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Etta Hulme passes age 90

Sad news from the Fort Worth Star-Telegram:

Etta Hulme, a longtime Star-Telegram editorial cartoonist who rose to national prominence with her understated drawing style and liberal-leaning wit, died Wednesday at her Arlington home.

Mrs. Hulme, who had been in poor health in recent years, was 90.

She was one of the few women ever hired as a full-time newspaper editorial cartoonist.

Twice, in 1982 and 1998, she was named best editorial cartoonist by the National Cartoonist Society. And she was elected president of the American Association of Editorial Cartoonists.

Read the rest of the obit to get a sense of her incredible life and career.

I met Etta a couple of times at AAEC conventions. I always say cartoonists are some of the nicest people you’ll ever meet. Etta has to be in the top five. Ever.

My condolences to her family and friends.

Here’s video of Etta in a documentary about her work.

Community Comments

#1 Randy Glasbergen
June/27/2014
@ 10:02 am

I grew up reading Etta’s cartoons in my local newspaper that ran all of the NEA comics. As a kid / teen I never cared for most editorial cartoons, but Etta’s always seemed more friendly, more fun, not as heavy or prickly as the others. I always enjoyed reading them.

#2 D. D. Degg
June/27/2014
@ 11:49 am

As Etta Parks, her 1950/51 comic book covers:
http://www.comics.org/issue/229117/cover/4/
http://www.comics.org/issue/229119/cover/4/
http://www.comics.org/issue/229120/cover/4/
http://www.comics.org/issue/229121/cover/4/
http://www.comics.org/issue/229122/cover/4/

#3 Brian Fairrington
June/27/2014
@ 1:12 pm

She was always so nice and generous?and one really great cartoonist with a warm natural style.

#4 Scott Stantis
June/27/2014
@ 1:18 pm

One of the most underrated cartoonists in history. No doubt in my mind. I mean, think about, a liberal drawing in 1970’s Texas. A woman in a profession long before any others. She deserved a Pulitzer Prize. She won the hearts of anyone who met her. Among the truly great humans I have ever met. RIP cowgirl. You will be missed.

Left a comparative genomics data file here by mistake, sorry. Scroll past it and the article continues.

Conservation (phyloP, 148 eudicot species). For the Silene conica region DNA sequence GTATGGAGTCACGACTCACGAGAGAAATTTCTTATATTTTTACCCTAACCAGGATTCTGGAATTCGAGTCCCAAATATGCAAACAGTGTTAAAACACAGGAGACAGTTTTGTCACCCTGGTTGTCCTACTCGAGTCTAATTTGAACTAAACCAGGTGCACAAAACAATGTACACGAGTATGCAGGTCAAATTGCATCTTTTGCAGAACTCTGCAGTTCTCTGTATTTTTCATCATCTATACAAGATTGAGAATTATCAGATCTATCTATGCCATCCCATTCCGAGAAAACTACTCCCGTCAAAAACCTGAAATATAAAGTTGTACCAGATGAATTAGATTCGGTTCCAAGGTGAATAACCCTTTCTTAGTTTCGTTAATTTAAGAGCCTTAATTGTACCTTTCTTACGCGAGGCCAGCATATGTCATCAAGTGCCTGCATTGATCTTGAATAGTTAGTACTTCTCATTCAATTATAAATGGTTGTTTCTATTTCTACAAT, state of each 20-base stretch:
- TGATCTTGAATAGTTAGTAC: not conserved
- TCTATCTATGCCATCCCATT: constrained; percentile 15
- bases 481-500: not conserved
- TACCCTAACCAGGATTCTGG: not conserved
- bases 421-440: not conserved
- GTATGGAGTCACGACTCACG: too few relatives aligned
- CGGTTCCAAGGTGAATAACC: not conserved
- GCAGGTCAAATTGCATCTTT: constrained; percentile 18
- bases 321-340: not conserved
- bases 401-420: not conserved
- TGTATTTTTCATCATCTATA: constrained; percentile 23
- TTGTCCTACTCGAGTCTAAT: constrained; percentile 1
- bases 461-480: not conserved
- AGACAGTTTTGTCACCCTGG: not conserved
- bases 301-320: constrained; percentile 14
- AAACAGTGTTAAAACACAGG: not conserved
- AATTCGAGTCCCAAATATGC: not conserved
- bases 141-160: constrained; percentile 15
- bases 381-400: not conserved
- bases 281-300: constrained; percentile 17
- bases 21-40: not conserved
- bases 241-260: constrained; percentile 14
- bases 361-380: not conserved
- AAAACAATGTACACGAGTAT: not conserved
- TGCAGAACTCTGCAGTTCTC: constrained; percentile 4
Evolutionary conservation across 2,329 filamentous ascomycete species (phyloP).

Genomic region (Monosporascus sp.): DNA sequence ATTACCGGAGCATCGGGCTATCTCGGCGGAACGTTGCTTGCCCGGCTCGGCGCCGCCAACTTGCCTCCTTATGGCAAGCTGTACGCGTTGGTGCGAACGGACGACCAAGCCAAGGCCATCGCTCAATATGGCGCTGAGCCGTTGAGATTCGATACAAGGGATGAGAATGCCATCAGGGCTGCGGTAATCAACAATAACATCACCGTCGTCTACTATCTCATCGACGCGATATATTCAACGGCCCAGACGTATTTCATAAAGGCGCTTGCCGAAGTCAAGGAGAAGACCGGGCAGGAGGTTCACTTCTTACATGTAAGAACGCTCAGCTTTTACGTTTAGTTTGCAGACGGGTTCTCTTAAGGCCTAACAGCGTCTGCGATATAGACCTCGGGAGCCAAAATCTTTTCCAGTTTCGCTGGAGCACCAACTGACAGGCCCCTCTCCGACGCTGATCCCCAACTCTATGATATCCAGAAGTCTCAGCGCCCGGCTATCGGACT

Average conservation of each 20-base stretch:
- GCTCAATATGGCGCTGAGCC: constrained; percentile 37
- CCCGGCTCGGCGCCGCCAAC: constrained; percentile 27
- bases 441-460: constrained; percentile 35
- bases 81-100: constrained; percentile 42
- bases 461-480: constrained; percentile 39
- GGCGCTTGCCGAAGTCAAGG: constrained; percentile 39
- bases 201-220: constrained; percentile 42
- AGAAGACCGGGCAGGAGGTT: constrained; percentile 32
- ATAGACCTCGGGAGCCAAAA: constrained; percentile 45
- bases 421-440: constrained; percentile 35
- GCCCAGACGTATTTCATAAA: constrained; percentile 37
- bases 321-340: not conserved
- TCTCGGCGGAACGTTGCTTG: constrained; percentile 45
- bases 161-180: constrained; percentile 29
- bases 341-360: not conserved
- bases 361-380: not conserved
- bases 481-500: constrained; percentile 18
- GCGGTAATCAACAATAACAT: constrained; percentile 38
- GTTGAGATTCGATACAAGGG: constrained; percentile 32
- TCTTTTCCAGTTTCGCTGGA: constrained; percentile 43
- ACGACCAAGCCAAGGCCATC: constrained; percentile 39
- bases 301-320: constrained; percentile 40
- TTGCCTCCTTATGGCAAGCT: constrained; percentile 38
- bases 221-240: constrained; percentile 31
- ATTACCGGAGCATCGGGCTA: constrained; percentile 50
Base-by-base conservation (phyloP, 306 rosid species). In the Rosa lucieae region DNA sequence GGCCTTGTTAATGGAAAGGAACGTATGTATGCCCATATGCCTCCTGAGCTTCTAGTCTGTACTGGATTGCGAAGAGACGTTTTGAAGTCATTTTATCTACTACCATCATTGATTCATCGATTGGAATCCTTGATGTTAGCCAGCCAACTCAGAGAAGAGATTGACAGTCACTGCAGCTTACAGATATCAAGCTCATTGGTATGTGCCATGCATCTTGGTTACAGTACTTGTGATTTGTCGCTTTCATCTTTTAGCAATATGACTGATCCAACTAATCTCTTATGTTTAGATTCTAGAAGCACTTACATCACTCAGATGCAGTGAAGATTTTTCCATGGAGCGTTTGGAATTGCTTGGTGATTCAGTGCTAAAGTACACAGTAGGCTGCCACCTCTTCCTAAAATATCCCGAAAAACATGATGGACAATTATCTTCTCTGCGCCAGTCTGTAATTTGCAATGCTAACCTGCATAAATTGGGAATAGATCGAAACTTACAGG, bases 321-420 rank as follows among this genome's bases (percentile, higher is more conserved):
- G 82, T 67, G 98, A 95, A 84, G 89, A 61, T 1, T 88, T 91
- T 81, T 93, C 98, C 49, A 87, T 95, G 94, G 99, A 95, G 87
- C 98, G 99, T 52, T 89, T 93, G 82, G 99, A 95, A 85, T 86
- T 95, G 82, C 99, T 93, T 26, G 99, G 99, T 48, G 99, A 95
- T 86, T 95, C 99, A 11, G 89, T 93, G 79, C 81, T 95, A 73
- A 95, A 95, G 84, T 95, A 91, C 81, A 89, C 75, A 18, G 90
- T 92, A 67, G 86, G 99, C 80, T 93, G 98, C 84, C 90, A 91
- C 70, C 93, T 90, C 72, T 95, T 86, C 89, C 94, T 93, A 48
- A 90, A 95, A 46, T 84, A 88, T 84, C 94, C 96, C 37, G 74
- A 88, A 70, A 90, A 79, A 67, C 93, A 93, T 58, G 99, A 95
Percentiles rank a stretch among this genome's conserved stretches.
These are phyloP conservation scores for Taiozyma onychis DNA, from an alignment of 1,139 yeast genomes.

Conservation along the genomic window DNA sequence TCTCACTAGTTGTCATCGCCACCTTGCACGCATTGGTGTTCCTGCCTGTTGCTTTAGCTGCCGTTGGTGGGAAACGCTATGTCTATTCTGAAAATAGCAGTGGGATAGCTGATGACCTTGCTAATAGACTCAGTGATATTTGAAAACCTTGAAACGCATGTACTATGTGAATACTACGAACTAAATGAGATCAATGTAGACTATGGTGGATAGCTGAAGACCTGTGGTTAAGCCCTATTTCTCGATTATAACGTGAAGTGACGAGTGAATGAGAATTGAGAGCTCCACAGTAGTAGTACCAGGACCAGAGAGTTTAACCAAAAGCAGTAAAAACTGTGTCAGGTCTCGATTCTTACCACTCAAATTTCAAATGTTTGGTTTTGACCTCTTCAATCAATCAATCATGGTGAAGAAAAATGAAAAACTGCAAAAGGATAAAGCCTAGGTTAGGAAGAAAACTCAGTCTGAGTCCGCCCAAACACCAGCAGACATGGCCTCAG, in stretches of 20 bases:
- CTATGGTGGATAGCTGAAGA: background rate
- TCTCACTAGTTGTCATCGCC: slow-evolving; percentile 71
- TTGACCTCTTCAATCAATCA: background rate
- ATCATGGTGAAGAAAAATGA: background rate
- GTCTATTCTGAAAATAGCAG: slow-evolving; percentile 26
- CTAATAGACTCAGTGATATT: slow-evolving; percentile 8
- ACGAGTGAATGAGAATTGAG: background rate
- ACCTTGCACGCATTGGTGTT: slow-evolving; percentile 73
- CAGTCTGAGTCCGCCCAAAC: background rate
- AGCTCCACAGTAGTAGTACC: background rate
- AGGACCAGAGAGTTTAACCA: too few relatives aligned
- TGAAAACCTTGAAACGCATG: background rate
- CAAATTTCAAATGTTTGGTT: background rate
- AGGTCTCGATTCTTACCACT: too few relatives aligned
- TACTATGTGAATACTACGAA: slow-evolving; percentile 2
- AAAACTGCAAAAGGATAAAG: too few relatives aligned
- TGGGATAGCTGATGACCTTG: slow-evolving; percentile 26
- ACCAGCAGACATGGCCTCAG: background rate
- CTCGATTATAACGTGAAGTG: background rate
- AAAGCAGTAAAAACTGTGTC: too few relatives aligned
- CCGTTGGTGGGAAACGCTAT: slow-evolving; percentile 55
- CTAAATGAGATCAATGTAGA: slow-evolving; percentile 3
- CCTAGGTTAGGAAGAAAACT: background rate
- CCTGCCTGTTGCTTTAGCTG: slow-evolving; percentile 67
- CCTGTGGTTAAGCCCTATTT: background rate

#5 Clay Jones
June/27/2014
@ 2:42 pm

I hate to sound like a broken record but she was definitely one of the nicest, if not the very nicest, cartoonists and individuals I have ever met. I didn’t get to know her well but we met a few times and I knew her work. She was and will always remain a giant in our profession.

I can’t trump what Scott Stantis wrote. I’m sad to hear of her passing. She will remain a giant in our field. I will always remain a fan.

Clay Jones

#6 Stacy Curtis
June/27/2014
@ 3:01 pm

She had a great style both on paper and in person.
She was great.
Truthful, wonderful words about Etta, Scott.

#7 b.j. dewey
June/27/2014
@ 7:12 pm

Hulme was a special cartoonist and a very special human being. Even when I didn’t understand the local politics behind one of her cartoons, the humor was there. I agree with others that she should have won a Pulitzer. Thanks, Alan, for the article and video. My sympathies to the Hulme family.

#8 Steve Artley
June/28/2014
@ 3:36 am

I absolutely loved Etta. I’m saddened to hear of her passing. It was a real pleasure knowing her since the mid 1980’s. It was such fun hanging with her and Karen Fischetti at the AAEC conventions. She was president of the AAEC when we went to the Reagan White House ion 1986. Etta’s wit and Southern charm, combined with her keen insights and unwavering integrity carried well into her cartooning. Her political commentaries made Etta one of the lone stars of reason in Texas. She truly was one of the greats and for me one of the finest human beings I’ve known.

#9 JD Crowe
July/1/2014
@ 9:34 am

Etta was a treasure. Nobody enjoyed being a cartoonist and being around cartoonists as much as Etta. I was lucky to have her around when I was just a young dork cutting my cartooning teeth at the Fort Worth Star-Telegram in the 80’s. Her joyous spirit shined through even her most biting cartoons. She was a charming, roundish motherly spirit, but Texas politicians who got in her cross-hairs thought she was mean as a snake. She loved that more than anything — making the right people mad. I learned more from Etta than I can share here. We were blessed with her presence.

#10 Mark Hill
July/4/2014
@ 11:55 am

Etta was great lady and cartoonist. Scott and clay are right…she deserved a Pulitzer Prize.

As SteveI A. said, she was the AAEC president during the convention in DC with the visit to the Reagan White House. (Slight correction: that was 1987, not 1986.)

I had the chance to meet her at that AAEC convention, (I was just a kid, fresh out of college), and she was very kind and gracious.

Here is a White House video which features Etta talking with Reagan, who is addressing the AAEC cartoonists in the Rose Garden. She appears at the 7:29 mark, with a drawing from all of the AAEC cartoonists. And again at 11:30 (right about when Sam Donaldson pops up over the fence near the end, to grill Reagan about Iran Contra.)

https://www.youtube.com/watch?v=a3QitAeO8OU

Condolences to her family.

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